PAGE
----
Best 6 LSAT Hacks to Get Into Law School

LSAT Hacks

Despite months of using different LSAT hacks to prepare for the LSAT, thousands of aspiring law students still get below-average scores on the exam. According to a recent U.S. News report, only a third of LSAT takers attain the minimum score of 157 required to get into law school. While no strategy can thoroughly prepare students for the LSAT since it tests students’ natural ability, combining various LSAT hacks can help students attain their desired scores. In this post, our exam-help experts explain the effective LSAT strategies students can use to achieve the highest possible score in the LSAT.

LSAT Hacks

Use Our Software

Students taking a proctored LSAT exam can use our software to bypass the exam’s strict anti-cheating protocols. Our software has improvised features designed to beat the LSAT proctoring platform security, allowing our experts to do the exam for students. Furthermore, our expert exam takers are Master’s and Ph.D. holders in law who are familiar with the LSAT. It is one of the best LSAT Hacks which guarantees our clients the best possible grade to get into law school and offer money back on failed exams.

Learn the Logic Principles

The logical reasoning section of the LSAT hack is arguably the most important, as questions here examine students’ logical thinking. Before taking the exam, students must understand the various logical principles to increase their chances of passing it. About 26 logical principles exist in the LSAT, but only five principles appear in many LSAT exams. They include:

Conditional Reasoning

This LSAT hack principle examines the relationship between activities using sufficient and necessary assumptions. In an exam, students might need to determine the validity of assumptions in a statement based on the evidence or facts present.

For example, if John went to the supermarket, Joan must have driven him there. If evidence shows John doesn’t own a car or can’t drive, then the assumption in the statement could be true.


The principle of over-generalization investigates arguments with too broad conclusions and little evidence to support them. LSAT questions might ask students to determine if the evidence present in a passage is too narrow to base the inferences and conclusions.

Negative Proof Fallacy

The negative proof fallacy states that just because a statement might be true doesn’t make it so unless enough evidence backs it up. In this section, students might be asked to question or disapprove arguments based on the proof available, not what seems true.

Correlation vs. Cause and Effect

The correlation vs. cause-and-effect principle investigates how two simultaneous activities depend on each other. Questions on this principle require students to show that one event is the direct cause of another and vice versa.

Missing Assumption

The missing assumption in this LSAT hack principle investigates the statements in an argument to determine if there are unwarranted assumptions. Questions ask students to analyze passages and assess whether crucial assumptions are missing.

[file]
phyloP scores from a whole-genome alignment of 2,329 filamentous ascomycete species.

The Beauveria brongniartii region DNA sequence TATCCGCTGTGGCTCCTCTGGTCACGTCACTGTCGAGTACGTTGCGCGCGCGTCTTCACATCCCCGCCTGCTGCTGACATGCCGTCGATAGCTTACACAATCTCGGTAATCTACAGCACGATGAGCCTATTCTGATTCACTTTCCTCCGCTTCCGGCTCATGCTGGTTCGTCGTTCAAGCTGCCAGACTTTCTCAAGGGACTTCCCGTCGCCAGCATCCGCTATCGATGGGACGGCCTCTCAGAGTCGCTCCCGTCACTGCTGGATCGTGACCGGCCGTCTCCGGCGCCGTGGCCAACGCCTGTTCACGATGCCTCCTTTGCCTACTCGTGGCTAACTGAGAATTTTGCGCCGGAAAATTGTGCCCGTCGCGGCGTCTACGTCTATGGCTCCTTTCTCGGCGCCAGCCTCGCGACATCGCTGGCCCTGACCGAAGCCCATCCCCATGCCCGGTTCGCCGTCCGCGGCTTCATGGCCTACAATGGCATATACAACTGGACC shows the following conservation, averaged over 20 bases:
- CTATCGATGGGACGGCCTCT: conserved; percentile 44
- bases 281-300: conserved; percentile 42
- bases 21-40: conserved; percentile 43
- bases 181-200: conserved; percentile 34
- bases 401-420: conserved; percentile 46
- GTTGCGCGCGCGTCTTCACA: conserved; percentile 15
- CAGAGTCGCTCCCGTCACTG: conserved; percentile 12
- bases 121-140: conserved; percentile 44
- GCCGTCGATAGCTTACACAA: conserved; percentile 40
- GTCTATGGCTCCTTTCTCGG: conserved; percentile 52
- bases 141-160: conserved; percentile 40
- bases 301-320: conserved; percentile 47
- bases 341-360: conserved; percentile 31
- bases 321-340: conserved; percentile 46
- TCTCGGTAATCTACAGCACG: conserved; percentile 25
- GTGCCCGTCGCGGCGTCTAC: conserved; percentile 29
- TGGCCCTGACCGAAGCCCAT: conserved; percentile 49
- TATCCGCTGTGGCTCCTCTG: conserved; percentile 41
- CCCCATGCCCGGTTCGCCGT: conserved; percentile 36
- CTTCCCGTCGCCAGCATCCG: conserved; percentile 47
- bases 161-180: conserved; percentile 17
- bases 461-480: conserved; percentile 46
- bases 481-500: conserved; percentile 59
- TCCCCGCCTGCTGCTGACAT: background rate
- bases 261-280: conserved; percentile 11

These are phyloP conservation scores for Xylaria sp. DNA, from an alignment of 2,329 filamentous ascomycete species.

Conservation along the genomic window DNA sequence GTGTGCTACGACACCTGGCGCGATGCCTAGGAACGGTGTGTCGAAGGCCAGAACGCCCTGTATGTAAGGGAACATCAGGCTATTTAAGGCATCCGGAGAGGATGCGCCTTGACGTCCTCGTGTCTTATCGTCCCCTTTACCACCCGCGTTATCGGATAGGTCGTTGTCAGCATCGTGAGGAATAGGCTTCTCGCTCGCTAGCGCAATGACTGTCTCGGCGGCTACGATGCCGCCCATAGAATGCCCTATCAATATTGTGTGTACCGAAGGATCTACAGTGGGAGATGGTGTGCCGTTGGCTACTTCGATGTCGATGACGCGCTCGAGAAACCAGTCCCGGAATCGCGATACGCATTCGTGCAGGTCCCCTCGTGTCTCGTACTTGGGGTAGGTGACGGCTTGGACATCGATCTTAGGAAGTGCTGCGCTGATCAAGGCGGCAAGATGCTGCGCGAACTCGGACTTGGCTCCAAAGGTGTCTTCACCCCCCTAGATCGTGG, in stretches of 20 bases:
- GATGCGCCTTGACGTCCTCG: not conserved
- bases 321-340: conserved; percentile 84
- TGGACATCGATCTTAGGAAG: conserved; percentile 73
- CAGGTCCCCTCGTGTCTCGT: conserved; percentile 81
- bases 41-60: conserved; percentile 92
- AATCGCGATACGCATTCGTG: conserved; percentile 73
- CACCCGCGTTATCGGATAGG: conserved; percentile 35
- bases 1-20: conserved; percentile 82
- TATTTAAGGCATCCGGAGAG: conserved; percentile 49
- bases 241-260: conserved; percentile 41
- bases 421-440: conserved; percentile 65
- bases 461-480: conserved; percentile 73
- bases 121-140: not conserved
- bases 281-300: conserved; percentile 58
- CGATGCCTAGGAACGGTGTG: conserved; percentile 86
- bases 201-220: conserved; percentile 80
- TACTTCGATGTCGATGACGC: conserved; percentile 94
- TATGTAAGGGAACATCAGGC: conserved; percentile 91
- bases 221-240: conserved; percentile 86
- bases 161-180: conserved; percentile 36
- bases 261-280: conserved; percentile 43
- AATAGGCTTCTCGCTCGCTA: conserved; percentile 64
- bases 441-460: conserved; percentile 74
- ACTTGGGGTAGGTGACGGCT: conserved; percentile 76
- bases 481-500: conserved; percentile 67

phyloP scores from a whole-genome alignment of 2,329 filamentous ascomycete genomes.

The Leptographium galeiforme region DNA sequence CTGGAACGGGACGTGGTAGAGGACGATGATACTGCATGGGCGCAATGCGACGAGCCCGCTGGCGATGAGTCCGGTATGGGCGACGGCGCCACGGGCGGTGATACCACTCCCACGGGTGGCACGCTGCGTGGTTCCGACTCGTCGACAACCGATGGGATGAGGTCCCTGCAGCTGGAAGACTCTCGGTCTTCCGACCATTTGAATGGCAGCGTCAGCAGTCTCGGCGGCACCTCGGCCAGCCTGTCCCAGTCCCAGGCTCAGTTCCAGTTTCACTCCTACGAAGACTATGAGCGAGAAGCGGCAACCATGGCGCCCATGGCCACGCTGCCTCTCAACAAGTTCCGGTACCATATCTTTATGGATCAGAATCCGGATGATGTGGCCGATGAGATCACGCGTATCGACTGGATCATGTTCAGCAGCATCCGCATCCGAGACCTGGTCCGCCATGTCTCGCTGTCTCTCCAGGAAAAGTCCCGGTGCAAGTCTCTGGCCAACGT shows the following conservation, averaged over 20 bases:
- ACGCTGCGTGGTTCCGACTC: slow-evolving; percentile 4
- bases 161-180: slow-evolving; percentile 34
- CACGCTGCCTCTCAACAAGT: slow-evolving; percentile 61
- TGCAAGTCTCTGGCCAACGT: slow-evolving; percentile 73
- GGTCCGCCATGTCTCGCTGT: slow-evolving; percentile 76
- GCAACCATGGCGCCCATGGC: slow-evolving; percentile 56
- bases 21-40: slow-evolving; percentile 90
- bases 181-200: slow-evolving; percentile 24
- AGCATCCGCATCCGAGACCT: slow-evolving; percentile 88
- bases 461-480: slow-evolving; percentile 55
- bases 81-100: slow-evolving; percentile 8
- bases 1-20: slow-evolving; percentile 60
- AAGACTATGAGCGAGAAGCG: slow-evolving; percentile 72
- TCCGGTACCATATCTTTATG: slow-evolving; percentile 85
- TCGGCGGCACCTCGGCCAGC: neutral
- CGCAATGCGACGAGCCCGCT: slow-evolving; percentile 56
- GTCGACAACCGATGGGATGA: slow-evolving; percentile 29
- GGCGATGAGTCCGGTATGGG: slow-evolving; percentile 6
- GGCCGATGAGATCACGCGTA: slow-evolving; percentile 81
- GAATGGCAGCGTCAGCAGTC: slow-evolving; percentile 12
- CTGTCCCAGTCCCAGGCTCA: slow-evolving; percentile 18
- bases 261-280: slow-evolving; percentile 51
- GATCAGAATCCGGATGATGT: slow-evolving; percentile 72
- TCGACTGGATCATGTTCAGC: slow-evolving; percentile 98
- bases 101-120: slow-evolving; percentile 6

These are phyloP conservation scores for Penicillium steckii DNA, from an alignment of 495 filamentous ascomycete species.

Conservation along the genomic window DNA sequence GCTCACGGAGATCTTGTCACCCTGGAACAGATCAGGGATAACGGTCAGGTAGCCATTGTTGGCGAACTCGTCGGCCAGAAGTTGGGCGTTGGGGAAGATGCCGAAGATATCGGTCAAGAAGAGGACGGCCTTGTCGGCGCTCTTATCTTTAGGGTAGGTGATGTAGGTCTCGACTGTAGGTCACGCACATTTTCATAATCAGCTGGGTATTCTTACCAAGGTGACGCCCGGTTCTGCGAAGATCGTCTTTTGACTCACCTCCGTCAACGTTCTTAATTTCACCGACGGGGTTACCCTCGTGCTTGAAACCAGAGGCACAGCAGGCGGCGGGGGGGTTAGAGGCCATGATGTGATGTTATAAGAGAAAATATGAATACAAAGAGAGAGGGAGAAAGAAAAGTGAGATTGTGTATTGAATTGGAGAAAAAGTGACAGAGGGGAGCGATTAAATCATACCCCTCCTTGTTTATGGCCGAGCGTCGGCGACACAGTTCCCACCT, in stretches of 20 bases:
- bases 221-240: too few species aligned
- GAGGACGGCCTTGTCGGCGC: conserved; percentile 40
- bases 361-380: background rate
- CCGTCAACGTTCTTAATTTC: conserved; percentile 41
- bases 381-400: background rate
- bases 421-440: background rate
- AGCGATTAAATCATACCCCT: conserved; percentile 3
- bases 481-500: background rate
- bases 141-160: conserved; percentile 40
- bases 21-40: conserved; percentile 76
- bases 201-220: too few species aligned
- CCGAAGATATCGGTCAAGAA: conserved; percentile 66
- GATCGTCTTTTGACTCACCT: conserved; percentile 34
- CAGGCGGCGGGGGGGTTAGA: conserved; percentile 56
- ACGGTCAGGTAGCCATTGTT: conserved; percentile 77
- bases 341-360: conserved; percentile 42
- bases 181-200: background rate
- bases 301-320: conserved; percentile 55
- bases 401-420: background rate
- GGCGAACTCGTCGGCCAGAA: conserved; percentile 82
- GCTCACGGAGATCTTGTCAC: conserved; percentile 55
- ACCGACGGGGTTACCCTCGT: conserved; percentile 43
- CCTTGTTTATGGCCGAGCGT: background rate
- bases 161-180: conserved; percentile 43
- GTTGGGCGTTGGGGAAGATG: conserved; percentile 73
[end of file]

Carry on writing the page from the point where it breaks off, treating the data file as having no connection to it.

Take an Actual LSAT Hack Practice Exam in a Testing Environment

Reading without practice is a sure way to fail the LSAT. Students should demonstrate or apply their understanding of principles and other concepts through a practical LSAT exam. Practice exams make students more comfortable taking the actual LSAT and familiarize them with the examinable concepts. However, for the best outcome, students should take the practice exam in a strict area similar to the LSAT testing environment, including strict timing and exam testing area conditions.

Analyze Results and Improve

Analyzing the results of a practice exam is essential to maximizing the LSAT score. Final practice exam results show the questions students answered correctly and incorrectly in each section. Aspiring law students can use the information to identify their weak and strong areas in the exam and improve on them to reach the minimum grade for a top 14 law school.

Understand the Logic Games

The analytical reasoning section of the LSAT tests students’ comprehension of logic games. Students should master the setup of different logic games before answering the section questions. Breaking down logic games first requires careful analysis of the information in an argument.

Then, students should categorize the logic game into ordering, assigning, or grouping based on the passage details. Some passages may feature a single skill, while others could test multiple categories. Finally, students should create a visual representation of the game rules and infer additional regulations using the information in the logic game.

Familiarize with LSAT Guideposts

The reading comprehension section tests students’ ability to identify vital information from passages and draw inferences. Students can use guideposts or markers to detect the main concepts, opinions, and tones in an argument when reading passages for the first time. Noting important details prevents students from revisiting the passage many times, saving time to cover all questions within 35 minutes. It is also one of the safest LSAT hacks to try out.

LSAT Hacks for Passing Your Upcoming Exam

These are the most effective LSAT hacks for aspiring law students to consider before the exam to increase their chances of passing. While no specific method is sure to get students excellent grades, combining them makes it possible to excel in the LSAT. Our LSAT exam takers can help students with their upcoming LSAT exam, ensuring they get the grades required to enroll in law school.

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